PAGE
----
Lucidus a presbyter in the Gallic Church in the 5th century, was one of the most distinguished members of the ecclesiastical party which in that period defended the doctrines of St. Augustine against Semi-Pelagianism then greatly preponderating in the Church. The views of Lucidus are to be ascertained from the works resulting from the controversy between himself and Faustus of Rieg, who obliged him to recant. The latter wrote against Lucidus his Fausti Rejensis epistola ad Lucidum, and the recantation of Lucidus — probably posterior to the Synod of Aries, 475, as indicated by the expression, "Juxta praedicandi recentia statuta concilii damno vobiscum sensum ilium," etc. — is entitled Lucidi errorem emendantis libellus ad episcopos. In some respects Lucidus, indeed, had gone further than St. Augustine himself, especially in regard to predestination. allowing no free agency to man, and making all the workings of human conscience to be but the effects of the immediate and gratuitous influence of God. Such, at least, is the accusation which was brought against him at the Council of Aries. The text of his recantation is to be found in all the Bibl. Patr. and in the collections of councils. See Hist. Litt. de la France, 2:454; Mansi, 7:1008 sq.; Bibl. PP. edit. 2, volume 4, page 875; Wiggers, August. u. Pelag.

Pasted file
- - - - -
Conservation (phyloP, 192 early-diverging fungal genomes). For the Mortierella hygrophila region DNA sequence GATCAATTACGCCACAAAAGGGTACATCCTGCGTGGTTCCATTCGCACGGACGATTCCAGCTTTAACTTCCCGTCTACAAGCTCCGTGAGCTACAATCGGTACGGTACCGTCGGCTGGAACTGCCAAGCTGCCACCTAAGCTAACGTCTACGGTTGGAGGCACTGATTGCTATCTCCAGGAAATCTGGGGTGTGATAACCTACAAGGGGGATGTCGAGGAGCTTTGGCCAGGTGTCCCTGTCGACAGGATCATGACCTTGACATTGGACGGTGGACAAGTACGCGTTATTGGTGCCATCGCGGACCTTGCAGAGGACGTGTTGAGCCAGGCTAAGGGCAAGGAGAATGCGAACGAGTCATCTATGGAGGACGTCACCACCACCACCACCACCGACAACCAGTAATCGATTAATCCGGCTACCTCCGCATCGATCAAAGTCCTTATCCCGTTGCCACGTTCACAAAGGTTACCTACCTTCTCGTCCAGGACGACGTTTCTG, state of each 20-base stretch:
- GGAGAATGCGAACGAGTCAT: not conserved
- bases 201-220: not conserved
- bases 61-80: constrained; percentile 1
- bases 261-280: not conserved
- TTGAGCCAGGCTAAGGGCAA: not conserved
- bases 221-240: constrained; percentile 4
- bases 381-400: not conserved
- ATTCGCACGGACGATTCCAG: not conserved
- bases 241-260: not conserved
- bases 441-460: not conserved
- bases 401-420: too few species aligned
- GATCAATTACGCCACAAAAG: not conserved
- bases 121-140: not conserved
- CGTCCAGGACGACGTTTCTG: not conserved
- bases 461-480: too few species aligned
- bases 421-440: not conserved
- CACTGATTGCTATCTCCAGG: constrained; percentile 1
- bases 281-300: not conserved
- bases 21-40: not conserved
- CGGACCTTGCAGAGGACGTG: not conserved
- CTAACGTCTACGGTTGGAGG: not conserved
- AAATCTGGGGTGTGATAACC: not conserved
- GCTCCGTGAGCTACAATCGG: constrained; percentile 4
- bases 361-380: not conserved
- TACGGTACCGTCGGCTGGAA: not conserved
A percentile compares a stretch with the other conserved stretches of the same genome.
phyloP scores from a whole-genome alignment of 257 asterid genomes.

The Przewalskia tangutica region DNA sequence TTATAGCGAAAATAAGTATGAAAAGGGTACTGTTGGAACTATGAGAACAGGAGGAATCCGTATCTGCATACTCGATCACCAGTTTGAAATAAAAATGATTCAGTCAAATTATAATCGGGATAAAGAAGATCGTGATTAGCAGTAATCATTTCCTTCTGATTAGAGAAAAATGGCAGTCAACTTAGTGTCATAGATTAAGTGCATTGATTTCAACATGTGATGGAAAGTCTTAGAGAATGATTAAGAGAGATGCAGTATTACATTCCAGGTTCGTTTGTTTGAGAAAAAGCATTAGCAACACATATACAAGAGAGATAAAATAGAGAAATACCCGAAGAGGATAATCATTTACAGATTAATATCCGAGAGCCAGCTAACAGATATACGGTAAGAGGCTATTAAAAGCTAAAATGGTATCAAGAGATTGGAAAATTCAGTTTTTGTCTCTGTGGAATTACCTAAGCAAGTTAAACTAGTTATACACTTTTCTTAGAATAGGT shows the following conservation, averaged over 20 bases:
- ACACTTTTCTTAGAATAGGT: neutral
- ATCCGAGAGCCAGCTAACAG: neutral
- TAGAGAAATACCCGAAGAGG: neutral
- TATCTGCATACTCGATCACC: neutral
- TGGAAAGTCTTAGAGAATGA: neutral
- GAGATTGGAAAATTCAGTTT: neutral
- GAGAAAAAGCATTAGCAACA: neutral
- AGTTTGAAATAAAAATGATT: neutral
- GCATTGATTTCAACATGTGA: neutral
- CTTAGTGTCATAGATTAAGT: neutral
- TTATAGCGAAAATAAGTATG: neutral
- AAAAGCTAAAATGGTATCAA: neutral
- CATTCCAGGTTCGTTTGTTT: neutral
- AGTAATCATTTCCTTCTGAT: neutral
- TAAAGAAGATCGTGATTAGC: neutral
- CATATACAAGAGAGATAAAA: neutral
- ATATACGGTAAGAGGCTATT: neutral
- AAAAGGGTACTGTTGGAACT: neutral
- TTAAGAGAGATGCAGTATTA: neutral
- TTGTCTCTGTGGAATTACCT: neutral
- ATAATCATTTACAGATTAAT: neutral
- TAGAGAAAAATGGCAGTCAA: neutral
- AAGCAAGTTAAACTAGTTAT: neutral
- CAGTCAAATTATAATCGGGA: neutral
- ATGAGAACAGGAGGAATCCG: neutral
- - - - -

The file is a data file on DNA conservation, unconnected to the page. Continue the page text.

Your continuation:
2:225, 329, 346; Schröckh, Kirchengesch. 18:148 sq.; Gfrorer, Kirchengesch. volume 2, part 2. (J.N.P.)